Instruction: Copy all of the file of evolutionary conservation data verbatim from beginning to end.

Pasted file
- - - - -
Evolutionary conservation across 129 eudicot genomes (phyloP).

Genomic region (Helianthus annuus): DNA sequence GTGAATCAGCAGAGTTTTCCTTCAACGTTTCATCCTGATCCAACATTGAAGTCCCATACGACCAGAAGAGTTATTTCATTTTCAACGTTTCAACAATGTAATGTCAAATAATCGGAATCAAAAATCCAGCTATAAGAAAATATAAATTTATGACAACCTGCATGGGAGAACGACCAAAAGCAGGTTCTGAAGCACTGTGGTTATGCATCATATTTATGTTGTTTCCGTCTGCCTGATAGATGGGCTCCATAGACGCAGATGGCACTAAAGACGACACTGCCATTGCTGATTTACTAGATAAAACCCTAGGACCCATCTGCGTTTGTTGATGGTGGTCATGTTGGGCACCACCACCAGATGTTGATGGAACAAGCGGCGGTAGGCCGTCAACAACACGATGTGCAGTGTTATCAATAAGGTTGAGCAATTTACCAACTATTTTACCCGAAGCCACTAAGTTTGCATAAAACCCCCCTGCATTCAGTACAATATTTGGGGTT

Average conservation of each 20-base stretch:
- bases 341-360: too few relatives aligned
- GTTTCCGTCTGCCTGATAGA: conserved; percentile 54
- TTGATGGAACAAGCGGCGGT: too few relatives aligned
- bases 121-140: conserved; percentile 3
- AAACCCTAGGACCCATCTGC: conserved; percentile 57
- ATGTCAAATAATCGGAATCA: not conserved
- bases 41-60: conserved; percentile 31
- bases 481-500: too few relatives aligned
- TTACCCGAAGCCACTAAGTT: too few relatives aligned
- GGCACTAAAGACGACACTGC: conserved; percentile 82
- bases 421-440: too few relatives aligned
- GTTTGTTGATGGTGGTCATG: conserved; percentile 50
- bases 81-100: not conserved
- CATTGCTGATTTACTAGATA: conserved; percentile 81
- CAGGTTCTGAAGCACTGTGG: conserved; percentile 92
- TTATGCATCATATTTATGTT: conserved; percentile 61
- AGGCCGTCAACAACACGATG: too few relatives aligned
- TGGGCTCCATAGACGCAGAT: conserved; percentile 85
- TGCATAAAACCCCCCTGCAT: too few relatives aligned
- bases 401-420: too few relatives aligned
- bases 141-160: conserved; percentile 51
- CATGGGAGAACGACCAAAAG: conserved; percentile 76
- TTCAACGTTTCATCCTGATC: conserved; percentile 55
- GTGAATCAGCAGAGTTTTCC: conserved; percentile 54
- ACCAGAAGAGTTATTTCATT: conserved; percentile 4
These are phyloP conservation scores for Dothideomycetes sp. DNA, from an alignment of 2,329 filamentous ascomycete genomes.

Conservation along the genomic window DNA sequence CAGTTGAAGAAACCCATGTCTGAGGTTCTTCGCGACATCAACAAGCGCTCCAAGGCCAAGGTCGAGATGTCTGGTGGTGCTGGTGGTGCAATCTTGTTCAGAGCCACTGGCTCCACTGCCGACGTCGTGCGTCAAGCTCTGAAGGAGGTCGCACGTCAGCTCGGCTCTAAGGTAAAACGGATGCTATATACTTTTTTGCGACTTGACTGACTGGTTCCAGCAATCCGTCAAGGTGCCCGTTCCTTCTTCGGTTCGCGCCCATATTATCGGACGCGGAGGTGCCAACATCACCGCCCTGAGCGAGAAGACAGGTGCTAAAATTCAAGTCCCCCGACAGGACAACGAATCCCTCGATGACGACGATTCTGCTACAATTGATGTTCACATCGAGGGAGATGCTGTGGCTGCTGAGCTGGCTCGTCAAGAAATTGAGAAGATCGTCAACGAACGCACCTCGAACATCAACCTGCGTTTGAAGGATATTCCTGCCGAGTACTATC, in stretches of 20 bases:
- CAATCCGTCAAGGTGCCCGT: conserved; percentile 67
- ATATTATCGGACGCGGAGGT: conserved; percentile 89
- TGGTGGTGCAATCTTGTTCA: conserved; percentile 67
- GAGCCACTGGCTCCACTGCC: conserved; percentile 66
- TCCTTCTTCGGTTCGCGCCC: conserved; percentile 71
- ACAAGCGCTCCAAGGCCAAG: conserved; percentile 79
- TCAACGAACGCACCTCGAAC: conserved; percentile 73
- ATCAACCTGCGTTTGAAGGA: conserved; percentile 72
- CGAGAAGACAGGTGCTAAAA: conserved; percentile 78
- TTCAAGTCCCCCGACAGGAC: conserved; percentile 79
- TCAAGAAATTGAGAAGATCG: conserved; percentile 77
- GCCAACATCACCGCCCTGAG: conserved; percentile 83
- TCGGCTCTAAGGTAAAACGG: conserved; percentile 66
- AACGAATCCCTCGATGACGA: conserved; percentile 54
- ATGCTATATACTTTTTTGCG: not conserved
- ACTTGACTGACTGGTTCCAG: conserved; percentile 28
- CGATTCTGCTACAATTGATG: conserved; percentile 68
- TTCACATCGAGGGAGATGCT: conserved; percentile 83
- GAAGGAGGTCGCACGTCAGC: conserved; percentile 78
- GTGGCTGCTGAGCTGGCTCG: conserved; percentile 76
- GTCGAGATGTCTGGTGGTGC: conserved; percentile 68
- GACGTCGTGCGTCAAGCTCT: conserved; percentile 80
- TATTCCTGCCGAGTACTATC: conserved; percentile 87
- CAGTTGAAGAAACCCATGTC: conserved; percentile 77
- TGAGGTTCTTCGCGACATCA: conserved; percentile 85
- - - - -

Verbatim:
Evolutionary conservation across 129 eudicot genomes (phyloP).

Genomic region (Helianthus annuus): DNA sequence GTGAATCAGCAGAGTTTTCCTTCAACGTTTCATCCTGATCCAACATTGAAGTCCCATACGACCAGAAGAGTTATTTCATTTTCAACGTTTCAACAATGTAATGTCAAATAATCGGAATCAAAAATCCAGCTATAAGAAAATATAAATTTATGACAACCTGCATGGGAGAACGACCAAAAGCAGGTTCTGAAGCACTGTGGTTATGCATCATATTTATGTTGTTTCCGTCTGCCTGATAGATGGGCTCCATAGACGCAGATGGCACTAAAGACGACACTGCCATTGCTGATTTACTAGATAAAACCCTAGGACCCATCTGCGTTTGTTGATGGTGGTCATGTTGGGCACCACCACCAGATGTTGATGGAACAAGCGGCGGTAGGCCGTCAACAACACGATGTGCAGTGTTATCAATAAGGTTGAGCAATTTACCAACTATTTTACCCGAAGCCACTAAGTTTGCATAAAACCCCCCTGCATTCAGTACAATATTTGGGGTT

Average conservation of each 20-base stretch:
- bases 341-360: too few relatives aligned
- GTTTCCGTCTGCCTGATAGA: conserved; percentile 54
- TTGATGGAACAAGCGGCGGT: too few relatives aligned
- bases 121-140: conserved; percentile 3
- AAACCCTAGGACCCATCTGC: conserved; percentile 57
- ATGTCAAATAATCGGAATCA: not conserved
- bases 41-60: conserved; percentile 31
- bases 481-500: too few relatives aligned
- TTACCCGAAGCCACTAAGTT: too few relatives aligned
- GGCACTAAAGACGACACTGC: conserved; percentile 82
- bases 421-440: too few relatives aligned
- GTTTGTTGATGGTGGTCATG: conserved; percentile 50
- bases 81-100: not conserved
- CATTGCTGATTTACTAGATA: conserved; percentile 81
- CAGGTTCTGAAGCACTGTGG: conserved; percentile 92
- TTATGCATCATATTTATGTT: conserved; percentile 61
- AGGCCGTCAACAACACGATG: too few relatives aligned
- TGGGCTCCATAGACGCAGAT: conserved; percentile 85
- TGCATAAAACCCCCCTGCAT: too few relatives aligned
- bases 401-420: too few relatives aligned
- bases 141-160: conserved; percentile 51
- CATGGGAGAACGACCAAAAG: conserved; percentile 76
- TTCAACGTTTCATCCTGATC: conserved; percentile 55
- GTGAATCAGCAGAGTTTTCC: conserved; percentile 54
- ACCAGAAGAGTTATTTCATT: conserved; percentile 4
These are phyloP conservation scores for Dothideomycetes sp. DNA, from an alignment of 2,329 filamentous ascomycete genomes.

Conservation along the genomic window DNA sequence CAGTTGAAGAAACCCATGTCTGAGGTTCTTCGCGACATCAACAAGCGCTCCAAGGCCAAGGTCGAGATGTCTGGTGGTGCTGGTGGTGCAATCTTGTTCAGAGCCACTGGCTCCACTGCCGACGTCGTGCGTCAAGCTCTGAAGGAGGTCGCACGTCAGCTCGGCTCTAAGGTAAAACGGATGCTATATACTTTTTTGCGACTTGACTGACTGGTTCCAGCAATCCGTCAAGGTGCCCGTTCCTTCTTCGGTTCGCGCCCATATTATCGGACGCGGAGGTGCCAACATCACCGCCCTGAGCGAGAAGACAGGTGCTAAAATTCAAGTCCCCCGACAGGACAACGAATCCCTCGATGACGACGATTCTGCTACAATTGATGTTCACATCGAGGGAGATGCTGTGGCTGCTGAGCTGGCTCGTCAAGAAATTGAGAAGATCGTCAACGAACGCACCTCGAACATCAACCTGCGTTTGAAGGATATTCCTGCCGAGTACTATC, in stretches of 20 bases:
- CAATCCGTCAAGGTGCCCGT: conserved; percentile 67
- ATATTATCGGACGCGGAGGT: conserved; percentile 89
- TGGTGGTGCAATCTTGTTCA: conserved; percentile 67
- GAGCCACTGGCTCCACTGCC: conserved; percentile 66
- TCCTTCTTCGGTTCGCGCCC: conserved; percentile 71
- ACAAGCGCTCCAAGGCCAAG: conserved; percentile 79
- TCAACGAACGCACCTCGAAC: conserved; percentile 73
- ATCAACCTGCGTTTGAAGGA: conserved; percentile 72
- CGAGAAGACAGGTGCTAAAA: conserved; percentile 78
- TTCAAGTCCCCCGACAGGAC: conserved; percentile 79
- TCAAGAAATTGAGAAGATCG: conserved; percentile 77
- GCCAACATCACCGCCCTGAG: conserved; percentile 83
- TCGGCTCTAAGGTAAAACGG: conserved; percentile 66
- AACGAATCCCTCGATGACGA: conserved; percentile 54
- ATGCTATATACTTTTTTGCG: not conserved
- ACTTGACTGACTGGTTCCAG: conserved; percentile 28
- CGATTCTGCTACAATTGATG: conserved; percentile 68
- TTCACATCGAGGGAGATGCT: conserved; percentile 83
- GAAGGAGGTCGCACGTCAGC: conserved; percentile 78
- GTGGCTGCTGAGCTGGCTCG: conserved; percentile 76
- GTCGAGATGTCTGGTGGTGC: conserved; percentile 68
- GACGTCGTGCGTCAAGCTCT: conserved; percentile 80
- TATTCCTGCCGAGTACTATC: conserved; percentile 87
- CAGTTGAAGAAACCCATGTC: conserved; percentile 77
- TGAGGTTCTTCGCGACATCA: conserved; percentile 85